That liquidlike property makes it sticky. Imagine a tight spiral thrown onto a hard surface like a road. It skips right off. Now imagine the same ball chucked into a large puddle of honey. The honey makes the grab. That is because the silicone surface of the gloves is, at the microscopic level, a viscous, honeylike liquid, and when a football comes in contact with it, the ball stalls in it the way it would on the surface of a gooey liquid, like the honey. The ball must work to get through it.

Anette Hosoi, a co-director of the M.I.T. Sports Lab and an associate dean of engineering at M.I.T., is an expert on the interface of soft materials. She and her students conducted experiments on a pair of blue Under Armour UA F6 gloves last week to quantify their tackiness, basically measuring the force required to pull a leather Wilson football over both the gloves and over a bare hand, in both dry and wet conditions.

A recent study by the M.I.T. Sports Lab, performed at the request of The New York Times, found the grippy polymer in the new generation of football gloves was about 20 percent stickier than a bare hand.CreditGretchen Ertl for The New York Times

The experiments were led by Sarah Fay, an M.I.T. doctoral candidate, who determined the gloves had a coefficient of friction of 1.64 when dry, which is roughly 20 percent more grip force than that of a bare hand (1.37 CoF).

(Fay also noted that statistically and perhaps surprisingly, there is no significant difference between the friction of a wet glove and a wet hand.)

Looking over a pair of Under Armour gloves in her office near the Charles River, Hosoi said the key to their performance was how soft and deformable the silicone is, meaning it covers and adheres to the tiniest variations on the surface of the ball, enabling it to almost melt into them.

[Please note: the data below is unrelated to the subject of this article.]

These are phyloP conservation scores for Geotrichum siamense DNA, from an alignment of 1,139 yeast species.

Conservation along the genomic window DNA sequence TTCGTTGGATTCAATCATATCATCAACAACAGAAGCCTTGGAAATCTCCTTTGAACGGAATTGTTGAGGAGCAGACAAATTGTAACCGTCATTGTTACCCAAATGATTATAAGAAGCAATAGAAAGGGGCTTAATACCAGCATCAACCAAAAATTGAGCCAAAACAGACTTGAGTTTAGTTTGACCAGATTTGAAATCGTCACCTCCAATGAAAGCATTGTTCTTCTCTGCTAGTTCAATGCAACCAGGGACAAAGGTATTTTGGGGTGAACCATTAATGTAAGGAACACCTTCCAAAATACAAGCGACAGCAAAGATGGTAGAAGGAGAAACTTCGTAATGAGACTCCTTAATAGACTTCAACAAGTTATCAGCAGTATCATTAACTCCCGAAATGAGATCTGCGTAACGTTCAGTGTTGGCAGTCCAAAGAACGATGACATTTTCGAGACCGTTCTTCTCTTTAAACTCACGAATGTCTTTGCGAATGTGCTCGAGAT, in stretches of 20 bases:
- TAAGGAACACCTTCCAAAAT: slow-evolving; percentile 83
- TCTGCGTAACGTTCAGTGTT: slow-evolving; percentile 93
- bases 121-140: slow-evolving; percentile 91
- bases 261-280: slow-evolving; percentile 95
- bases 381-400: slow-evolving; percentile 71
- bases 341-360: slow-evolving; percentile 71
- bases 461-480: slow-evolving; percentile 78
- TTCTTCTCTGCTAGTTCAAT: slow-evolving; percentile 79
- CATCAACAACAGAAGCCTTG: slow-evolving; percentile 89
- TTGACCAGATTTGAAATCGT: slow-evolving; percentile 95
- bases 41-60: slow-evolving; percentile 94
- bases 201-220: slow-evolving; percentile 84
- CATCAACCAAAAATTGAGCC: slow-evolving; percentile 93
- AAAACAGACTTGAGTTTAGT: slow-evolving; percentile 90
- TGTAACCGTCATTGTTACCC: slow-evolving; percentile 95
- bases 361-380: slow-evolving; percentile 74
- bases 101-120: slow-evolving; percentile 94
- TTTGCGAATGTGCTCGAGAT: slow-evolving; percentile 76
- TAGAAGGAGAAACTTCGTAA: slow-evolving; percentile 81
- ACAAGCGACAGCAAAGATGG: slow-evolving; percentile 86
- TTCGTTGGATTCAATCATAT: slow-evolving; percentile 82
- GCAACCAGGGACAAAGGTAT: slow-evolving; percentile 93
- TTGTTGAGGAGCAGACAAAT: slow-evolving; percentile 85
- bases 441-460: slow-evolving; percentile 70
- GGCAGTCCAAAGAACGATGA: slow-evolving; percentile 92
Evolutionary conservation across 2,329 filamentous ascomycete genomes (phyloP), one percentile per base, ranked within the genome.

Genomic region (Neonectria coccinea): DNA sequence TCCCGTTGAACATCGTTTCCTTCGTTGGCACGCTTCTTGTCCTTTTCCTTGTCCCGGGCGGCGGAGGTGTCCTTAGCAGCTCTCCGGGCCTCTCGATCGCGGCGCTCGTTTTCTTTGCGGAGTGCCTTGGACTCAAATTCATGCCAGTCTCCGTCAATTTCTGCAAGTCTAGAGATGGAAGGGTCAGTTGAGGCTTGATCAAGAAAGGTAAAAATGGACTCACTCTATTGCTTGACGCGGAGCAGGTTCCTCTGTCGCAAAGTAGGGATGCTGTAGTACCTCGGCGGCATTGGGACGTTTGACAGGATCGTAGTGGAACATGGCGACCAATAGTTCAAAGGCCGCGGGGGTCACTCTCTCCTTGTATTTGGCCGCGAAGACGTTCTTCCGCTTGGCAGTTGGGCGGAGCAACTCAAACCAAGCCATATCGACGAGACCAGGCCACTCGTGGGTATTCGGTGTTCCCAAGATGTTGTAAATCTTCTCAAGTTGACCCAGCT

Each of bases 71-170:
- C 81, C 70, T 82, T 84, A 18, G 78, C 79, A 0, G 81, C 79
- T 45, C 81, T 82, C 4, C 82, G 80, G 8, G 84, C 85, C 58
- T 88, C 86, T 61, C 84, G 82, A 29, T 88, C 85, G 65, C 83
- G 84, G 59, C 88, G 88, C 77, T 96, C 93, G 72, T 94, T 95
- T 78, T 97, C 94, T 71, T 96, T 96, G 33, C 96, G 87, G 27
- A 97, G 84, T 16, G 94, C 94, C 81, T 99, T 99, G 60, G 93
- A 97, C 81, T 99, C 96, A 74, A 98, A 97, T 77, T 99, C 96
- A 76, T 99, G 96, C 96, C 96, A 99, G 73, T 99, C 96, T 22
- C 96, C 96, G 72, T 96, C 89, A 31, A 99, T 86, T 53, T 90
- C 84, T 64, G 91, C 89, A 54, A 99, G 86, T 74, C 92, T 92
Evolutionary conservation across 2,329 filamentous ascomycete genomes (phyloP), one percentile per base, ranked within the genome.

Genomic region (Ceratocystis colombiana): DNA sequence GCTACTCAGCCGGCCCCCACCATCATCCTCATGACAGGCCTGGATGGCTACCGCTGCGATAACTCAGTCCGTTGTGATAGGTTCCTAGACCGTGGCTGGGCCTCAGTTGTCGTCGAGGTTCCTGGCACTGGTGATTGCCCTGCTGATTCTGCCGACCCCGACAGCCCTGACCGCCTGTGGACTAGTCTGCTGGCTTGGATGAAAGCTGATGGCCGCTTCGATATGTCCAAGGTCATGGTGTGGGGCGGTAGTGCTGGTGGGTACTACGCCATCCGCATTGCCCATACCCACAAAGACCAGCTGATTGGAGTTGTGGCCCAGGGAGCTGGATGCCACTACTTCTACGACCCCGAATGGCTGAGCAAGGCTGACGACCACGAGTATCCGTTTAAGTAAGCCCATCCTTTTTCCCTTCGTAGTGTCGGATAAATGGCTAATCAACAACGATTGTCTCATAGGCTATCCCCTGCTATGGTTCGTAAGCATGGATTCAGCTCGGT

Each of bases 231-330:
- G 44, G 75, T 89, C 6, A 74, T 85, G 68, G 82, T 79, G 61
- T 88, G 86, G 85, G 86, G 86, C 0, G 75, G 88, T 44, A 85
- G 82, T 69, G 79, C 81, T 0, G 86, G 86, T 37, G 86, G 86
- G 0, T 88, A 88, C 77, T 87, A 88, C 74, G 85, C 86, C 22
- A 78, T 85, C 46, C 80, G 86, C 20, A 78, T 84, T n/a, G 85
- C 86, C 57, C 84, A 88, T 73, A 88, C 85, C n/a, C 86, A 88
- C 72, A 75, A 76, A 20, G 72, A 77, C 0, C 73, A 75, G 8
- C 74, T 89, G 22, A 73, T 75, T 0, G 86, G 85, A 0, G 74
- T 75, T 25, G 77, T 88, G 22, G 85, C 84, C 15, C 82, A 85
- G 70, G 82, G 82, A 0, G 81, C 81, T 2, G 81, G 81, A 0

“Every time you get more deformable, you get a better adhesion,” Hosoi said after slipping on a pair and palming a leather football with her left hand.

But as any coach or Eagles fan knows, adhesion alone does not guarantee catches. As Douglas, the Eagles cornerback, said before last week’s loss to the New Orleans Saints, “There’s people with gloves on who are still dropping passes every game.”

The birth of the current generation of supergloves can be traced to a wintry day at the University of Ottawa in 1995. A receiver named Jeff Beraznik, who would later found Cutters Sports Gloves, noticed a star player from rival Calgary, Donnavan Blair, fielding practice punts with one hand while wearing a pair of orange gloves.

The next year, Beraznik called Calgary’s equipment manager and learned that Blair was wearing glass cutters’ gloves — rubbery mitts designed to protect workers and do-it-yourselfers from cuts from glass edges. Those gloves, he found, could be purchased at any hardware store.

Jeff Beraznik at his office in Phoenix. A former receiver, he created a company that pioneered the use of silicone in athletic gloves.CreditCaitlin O’Hara for The New York Times

Beraznik bought a pair and modified them to fit more snugly. They were not perfect, he said, but they were good enough, and once Beraznik’s teammates stopped making fun of him, they all wanted a pair of their own.